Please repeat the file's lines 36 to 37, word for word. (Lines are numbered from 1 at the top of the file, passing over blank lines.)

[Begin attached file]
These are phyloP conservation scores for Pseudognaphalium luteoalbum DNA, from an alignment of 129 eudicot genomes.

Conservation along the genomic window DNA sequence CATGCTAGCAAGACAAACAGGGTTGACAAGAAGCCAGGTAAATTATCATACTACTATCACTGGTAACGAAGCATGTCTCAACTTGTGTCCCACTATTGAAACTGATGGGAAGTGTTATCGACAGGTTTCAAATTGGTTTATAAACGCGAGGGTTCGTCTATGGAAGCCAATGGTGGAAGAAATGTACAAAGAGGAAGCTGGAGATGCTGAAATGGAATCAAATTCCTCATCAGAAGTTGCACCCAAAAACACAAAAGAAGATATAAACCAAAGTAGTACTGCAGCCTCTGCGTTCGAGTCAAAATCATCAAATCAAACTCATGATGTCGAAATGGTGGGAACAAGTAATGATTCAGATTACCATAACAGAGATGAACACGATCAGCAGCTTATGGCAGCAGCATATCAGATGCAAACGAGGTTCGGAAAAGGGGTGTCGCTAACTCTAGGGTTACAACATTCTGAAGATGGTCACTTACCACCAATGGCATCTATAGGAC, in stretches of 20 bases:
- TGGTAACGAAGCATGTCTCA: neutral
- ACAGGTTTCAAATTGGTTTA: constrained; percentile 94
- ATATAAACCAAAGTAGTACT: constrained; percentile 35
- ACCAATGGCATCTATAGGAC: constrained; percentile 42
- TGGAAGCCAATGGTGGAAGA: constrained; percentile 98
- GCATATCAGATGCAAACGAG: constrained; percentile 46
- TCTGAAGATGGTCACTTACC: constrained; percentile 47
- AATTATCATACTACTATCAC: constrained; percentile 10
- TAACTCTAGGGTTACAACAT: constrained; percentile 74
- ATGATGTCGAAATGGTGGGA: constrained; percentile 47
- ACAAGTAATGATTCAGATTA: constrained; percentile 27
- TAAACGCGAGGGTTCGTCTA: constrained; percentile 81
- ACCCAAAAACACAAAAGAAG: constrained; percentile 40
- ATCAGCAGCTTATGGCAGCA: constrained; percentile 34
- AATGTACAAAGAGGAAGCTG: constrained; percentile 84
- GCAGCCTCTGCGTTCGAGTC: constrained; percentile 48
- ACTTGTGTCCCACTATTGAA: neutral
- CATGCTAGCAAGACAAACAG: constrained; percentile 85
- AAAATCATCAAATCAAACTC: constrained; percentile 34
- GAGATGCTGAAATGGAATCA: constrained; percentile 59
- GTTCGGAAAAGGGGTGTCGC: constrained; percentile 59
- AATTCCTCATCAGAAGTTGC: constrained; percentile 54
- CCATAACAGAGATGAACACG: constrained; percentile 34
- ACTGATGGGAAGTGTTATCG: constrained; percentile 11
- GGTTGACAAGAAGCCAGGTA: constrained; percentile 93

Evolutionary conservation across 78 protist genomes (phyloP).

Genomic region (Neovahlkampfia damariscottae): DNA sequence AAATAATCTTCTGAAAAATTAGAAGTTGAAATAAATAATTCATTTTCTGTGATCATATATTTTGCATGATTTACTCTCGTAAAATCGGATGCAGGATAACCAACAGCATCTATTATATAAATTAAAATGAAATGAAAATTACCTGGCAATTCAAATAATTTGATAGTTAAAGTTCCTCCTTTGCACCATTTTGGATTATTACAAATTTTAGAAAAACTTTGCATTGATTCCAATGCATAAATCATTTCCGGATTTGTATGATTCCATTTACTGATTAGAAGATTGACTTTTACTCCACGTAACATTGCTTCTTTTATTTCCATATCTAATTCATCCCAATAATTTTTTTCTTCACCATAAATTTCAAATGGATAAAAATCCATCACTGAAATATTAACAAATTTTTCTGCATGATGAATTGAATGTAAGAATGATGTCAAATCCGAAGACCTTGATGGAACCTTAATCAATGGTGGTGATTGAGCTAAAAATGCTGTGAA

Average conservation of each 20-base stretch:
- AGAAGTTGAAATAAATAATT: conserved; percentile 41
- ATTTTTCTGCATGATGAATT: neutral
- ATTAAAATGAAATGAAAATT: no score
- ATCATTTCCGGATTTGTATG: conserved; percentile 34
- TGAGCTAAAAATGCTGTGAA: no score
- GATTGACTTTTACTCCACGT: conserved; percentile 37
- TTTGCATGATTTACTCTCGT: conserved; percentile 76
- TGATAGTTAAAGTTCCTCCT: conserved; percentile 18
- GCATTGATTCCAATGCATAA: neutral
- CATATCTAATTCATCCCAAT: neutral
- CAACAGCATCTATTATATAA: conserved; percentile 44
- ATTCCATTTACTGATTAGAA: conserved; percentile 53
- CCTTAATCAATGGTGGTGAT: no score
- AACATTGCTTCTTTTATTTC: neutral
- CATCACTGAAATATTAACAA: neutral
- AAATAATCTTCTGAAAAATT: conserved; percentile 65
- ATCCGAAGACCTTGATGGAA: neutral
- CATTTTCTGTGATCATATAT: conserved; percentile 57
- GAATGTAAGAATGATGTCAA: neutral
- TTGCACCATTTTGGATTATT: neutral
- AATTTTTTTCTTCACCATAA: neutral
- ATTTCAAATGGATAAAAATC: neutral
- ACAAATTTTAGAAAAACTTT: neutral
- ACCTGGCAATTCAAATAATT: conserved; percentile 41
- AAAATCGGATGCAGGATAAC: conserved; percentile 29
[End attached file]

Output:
- GATTGACTTTTACTCCACGT: conserved; percentile 37
- TTTGCATGATTTACTCTCGT: conserved; percentile 76